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Monday 21 October 2019

Trains disrupted after thieves risk their lives to steal 320m of cable

Stock picture
Stock picture
Conor Feehan

Conor Feehan

The theft of 320 metres of signalling cable caused massive delays on the national train service yesterday.

Thieves risked their lives to steal the cable on a section of the line between Newbridge and Kildare in the early hours of yesterday morning, knocking out the sophisticated automatic signalling system used to regulate the movement of trains.

This caused long delays to trains to and from Heuston Station. But because the entire rail system is linked, there were knock-on effects to services far and wide.

Delays were as long as 90 minutes initially as Irish Rail workers switched to a manual signalling system, and eventually came down to 45 minutes at the peak of morning journeys.

"Not only were services on the Kildare line affected, but services from Cork, Limerick and Waterford also," said Irish Rail spokeswoman Jane Gregan.

The breakdown in signalling was first reported by Irish Rail via its social media accounts as being as a result of vandalism.

On its website, the operator said there was "major disruption to services into and out of Heuston and Phoenix Park Tunnel services due to overnight vandalism of signalling equipment".

But information boards in Heuston Station displayed more detail - attributing the problem to cable theft.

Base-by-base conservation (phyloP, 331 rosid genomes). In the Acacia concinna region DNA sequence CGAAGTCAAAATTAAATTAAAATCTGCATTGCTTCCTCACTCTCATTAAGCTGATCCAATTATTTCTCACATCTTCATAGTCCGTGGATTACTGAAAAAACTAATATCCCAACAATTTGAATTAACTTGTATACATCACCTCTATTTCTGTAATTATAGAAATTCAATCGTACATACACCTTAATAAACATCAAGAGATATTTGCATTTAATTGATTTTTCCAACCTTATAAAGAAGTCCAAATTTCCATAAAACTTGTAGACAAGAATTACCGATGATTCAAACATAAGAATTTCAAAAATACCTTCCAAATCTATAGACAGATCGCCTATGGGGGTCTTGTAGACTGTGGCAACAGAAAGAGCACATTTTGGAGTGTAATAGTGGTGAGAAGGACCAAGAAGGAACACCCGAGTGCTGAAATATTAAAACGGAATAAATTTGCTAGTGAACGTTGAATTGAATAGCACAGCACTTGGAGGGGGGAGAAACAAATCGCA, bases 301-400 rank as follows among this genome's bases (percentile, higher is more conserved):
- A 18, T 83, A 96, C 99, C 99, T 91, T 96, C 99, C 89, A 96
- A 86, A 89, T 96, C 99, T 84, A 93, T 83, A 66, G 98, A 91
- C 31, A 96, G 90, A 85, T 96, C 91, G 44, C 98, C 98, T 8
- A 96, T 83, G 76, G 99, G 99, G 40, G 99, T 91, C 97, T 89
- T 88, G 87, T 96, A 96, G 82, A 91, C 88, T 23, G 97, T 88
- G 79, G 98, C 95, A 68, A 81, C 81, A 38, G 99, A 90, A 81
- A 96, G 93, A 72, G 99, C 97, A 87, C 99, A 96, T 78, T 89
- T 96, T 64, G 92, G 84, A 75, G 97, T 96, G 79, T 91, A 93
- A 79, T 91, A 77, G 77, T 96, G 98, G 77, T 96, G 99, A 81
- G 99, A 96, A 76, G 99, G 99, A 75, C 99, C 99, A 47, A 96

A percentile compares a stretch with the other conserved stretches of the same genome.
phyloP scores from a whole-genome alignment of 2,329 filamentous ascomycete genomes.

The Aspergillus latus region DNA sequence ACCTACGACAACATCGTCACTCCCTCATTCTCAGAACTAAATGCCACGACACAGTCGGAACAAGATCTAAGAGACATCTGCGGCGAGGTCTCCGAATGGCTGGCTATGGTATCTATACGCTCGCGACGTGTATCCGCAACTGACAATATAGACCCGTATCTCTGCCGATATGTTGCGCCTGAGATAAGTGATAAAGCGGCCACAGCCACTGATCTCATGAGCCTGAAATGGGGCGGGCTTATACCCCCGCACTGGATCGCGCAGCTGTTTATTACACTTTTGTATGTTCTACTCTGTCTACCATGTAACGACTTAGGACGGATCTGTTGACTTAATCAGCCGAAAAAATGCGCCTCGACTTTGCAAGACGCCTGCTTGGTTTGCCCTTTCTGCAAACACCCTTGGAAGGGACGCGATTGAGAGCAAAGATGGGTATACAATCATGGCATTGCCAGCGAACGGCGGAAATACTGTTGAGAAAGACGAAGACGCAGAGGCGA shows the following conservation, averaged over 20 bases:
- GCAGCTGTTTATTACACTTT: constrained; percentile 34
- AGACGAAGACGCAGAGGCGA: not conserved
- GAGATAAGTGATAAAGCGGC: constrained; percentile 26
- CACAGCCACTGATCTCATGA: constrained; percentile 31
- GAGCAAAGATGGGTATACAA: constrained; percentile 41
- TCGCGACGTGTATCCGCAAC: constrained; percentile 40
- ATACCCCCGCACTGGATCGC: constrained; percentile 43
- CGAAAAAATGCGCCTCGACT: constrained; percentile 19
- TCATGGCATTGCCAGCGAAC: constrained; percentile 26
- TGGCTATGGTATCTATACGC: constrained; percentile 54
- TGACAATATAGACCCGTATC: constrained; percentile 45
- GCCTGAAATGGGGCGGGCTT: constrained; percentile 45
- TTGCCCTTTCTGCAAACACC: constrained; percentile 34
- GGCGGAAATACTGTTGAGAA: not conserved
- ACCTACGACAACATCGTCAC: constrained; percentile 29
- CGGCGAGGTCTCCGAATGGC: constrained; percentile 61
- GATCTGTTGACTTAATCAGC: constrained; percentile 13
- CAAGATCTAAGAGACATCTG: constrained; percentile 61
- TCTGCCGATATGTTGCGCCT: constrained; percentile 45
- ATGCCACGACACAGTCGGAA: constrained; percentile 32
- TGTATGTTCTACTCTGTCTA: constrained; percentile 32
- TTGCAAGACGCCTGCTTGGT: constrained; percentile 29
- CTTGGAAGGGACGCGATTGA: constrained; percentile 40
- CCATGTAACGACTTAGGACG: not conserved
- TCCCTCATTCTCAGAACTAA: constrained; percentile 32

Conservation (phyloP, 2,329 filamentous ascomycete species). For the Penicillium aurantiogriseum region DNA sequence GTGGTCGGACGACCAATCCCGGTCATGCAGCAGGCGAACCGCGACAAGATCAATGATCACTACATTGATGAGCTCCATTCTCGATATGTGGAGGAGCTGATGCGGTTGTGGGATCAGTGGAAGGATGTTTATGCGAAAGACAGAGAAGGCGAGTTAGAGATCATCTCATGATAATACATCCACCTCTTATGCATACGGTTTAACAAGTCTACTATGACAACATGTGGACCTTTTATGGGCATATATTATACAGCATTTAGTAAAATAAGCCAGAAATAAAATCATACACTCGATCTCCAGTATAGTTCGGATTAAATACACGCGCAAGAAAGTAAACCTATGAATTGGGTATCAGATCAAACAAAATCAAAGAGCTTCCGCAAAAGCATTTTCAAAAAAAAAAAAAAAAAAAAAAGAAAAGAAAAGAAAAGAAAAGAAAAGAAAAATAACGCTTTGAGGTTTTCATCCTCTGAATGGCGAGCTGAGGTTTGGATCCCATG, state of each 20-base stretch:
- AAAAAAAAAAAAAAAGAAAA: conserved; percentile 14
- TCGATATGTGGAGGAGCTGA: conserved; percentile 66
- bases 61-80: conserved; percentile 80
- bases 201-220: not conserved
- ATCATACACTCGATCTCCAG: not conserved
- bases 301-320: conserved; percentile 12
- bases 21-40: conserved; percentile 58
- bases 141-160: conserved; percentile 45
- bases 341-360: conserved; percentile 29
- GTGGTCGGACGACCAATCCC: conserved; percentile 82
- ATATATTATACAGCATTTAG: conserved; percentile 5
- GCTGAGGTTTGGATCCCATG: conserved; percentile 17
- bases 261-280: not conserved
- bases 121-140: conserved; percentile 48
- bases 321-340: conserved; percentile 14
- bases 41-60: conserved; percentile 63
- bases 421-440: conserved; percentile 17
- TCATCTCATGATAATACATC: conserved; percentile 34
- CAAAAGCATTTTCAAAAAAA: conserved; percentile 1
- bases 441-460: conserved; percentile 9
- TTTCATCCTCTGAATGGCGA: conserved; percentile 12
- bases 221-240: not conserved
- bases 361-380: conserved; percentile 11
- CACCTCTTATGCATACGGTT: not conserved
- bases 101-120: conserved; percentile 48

"Around 320 metres of cable was stolen and the crews had to work to replace it to get the automatic signal system back up and running," said Ms Cregan.

Initial delays started at around 6.30am.

There was further confusion for passengers because Irish Rail's app and realtime departures information on its website takes its information from the signalling system.

As a result, information for trains into and out of Heuston and Phoenix Park tunnel services was not accurate.

Ms Cregan said cable theft does happen from time to time and the company works closely with gardaí on the matter.

"This was the third instance of cable theft in this area in six years. Costs for replacement of the cable this time was in the region of €4,000," she added.

"Whoever engages in this activity is putting themselves at huge risk because there is live electricity in the system.

"It also causes massive disruption to rail passengers and diverted signalling workers from other work that was planned for the day."

An Garda Síochána confirmed that it was investigating the theft of the signalling cable.

"Gardaí are investigating a theft of cable from a train line that occurred on Wednesday morning, October 9, on the Melitta Road, Kildare," a spokesman said.

"No arrests have been made and investigations are ongoing."

Irish Independent

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